Things change. Six years ago, when the CSTBracket started, John Calipari was a coach with a talented roster and some Shout-proof gravy stains on his reputation, Michigan State was a topsoil-dull title contender defined by a feels-like-getting-a-headache style and a bunch of chunky elbow-tossing 6-8 forwards, and Duke was regarded as both typically loathsome and unusually flawed. But look at us now, living in a future in which which CSTBracket VI now officially a thing, wondering how things such as those described above could ever have been true. Funny old world and so on.
But yes. Yes, because it is March and because one of the internet’s most storied sporting traditions isn’t going to go away just because Colorado somehow won the Pac-12, CSTBracket VI is here, and if it’s not quite better than ever, it’s at least worth mentioning that you will no longer have to try not to win because you don’t want me to send you a photograph of myself in a Corliss Williamson jersey or some gross shorts. This year, this time, please feel free to pick without fear, because the actual prize — a selection of premium-grade 12XU swag, courtesy of GC — is an actual prize, in the sense that it consists of things that are actually desirable. As opposed to the Turbo Grafx16 “Vernon Maxwell’s Howling Mad Hoopz” cartridges and Patrick O’Bryant rookie cards that have traditionally been our prizes. This year, in other words, you’ll win more than bragging rights if you win. Although anyone bragging about finishing ahead of GC or me in a NCAA bracket contest hasn’t paid much attention to previous CSTBracket outcomes.
So: your window to enjoyable frustration and predictive inadequacy is here; it’s a public league, and as such there’s no password. I will be the person overrating Belmont for reasons I can’t explain without drugs or alcohol. You will be a few slots ahead of me. In that sense, not much has changed.
At one time one of the nation’s 40 or so most popular sports blogs, Can’t Stop The Bleeding celebrates 9 years of cutting, pasting and quoting out context (along with dramatic downturns in traffic & advertising revenues), with a 4th annual, not-at-all-affiilated with SXSW free event. Past participants have included such superstars as the Homosexuals, the Muffs, TV Ghost, Endless Boogie, Wiccans, Wounded Lion, The Young and many others who used this particular event as a launching pad….to play additional shows no one paid them to play.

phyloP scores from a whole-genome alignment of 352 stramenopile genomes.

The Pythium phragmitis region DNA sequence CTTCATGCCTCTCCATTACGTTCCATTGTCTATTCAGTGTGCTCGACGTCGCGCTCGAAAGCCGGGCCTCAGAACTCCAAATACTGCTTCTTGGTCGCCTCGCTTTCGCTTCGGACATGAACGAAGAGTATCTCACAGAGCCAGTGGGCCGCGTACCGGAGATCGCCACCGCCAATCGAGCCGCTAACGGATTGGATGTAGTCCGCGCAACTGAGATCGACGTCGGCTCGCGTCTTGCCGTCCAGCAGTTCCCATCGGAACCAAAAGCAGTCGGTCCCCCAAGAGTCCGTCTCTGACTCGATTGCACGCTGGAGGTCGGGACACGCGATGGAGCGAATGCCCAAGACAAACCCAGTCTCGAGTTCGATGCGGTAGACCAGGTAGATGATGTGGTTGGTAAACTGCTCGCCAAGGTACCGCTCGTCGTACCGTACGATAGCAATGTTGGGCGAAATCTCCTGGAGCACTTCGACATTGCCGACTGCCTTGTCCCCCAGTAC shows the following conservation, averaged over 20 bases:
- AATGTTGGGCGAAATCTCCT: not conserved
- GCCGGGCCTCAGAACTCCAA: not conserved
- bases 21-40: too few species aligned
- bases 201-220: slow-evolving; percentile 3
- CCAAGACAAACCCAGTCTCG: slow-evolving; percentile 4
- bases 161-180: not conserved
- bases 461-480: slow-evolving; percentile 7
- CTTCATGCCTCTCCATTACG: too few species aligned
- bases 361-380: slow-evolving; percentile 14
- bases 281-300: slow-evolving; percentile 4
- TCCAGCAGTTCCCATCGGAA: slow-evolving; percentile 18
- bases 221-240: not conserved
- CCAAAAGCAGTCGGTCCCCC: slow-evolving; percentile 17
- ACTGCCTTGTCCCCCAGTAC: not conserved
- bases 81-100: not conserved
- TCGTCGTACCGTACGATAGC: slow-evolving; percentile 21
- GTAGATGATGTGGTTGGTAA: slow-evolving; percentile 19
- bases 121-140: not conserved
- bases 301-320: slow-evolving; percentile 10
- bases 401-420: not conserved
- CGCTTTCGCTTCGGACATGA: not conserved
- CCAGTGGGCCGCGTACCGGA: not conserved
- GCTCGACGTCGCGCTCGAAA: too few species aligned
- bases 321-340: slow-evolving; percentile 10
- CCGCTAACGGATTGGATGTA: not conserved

At the risk of sounding more arrogant than usual, this year’s lineup (running order possibly determined by coin toss) might be the strongest yet.
As usual, this event is not sponsored by any purveyors of healthy drinks, unhealthy drinks, dot coms that actually pay taxes or action-wear suppliers. If someone would like to kick in for the gear hire, the socialist tone of this introduction goes straight into the paper shredder.
Because one amazing free show in the middle of rock biz-convention-week isn’t nearly enough to satiate the Austin area’s half dozen CSTB readers or their fucking freeloading brethren, here’s another.
We’d like to thank the ownership and staff (shown above) of Austin’s premier showplace, Trailer Space for allowing the use of their premises. Memphis’ Sex Cult have recently changed their name to Ex-Cult due to one of those disputes with someone who can’t handle being in an inferior band over intellectual property. This bill will also feature a midnight performance by special surprises guests who we cannot identity. So please don’t tell anyone Death Of Samantha are playing.
D’Antoni has no more Jeremy Lins up his sleeve. He doesn’t seem overly concerned about rescuing his job, either. D’Antoni has been trying in vain for a year to mesh these disparate talents, to tame overblown expectations in New York. He sounds tired of it all, as if he’d much rather be coaching a team in Philadelphia or Denver, free from the burden of self-styled stars.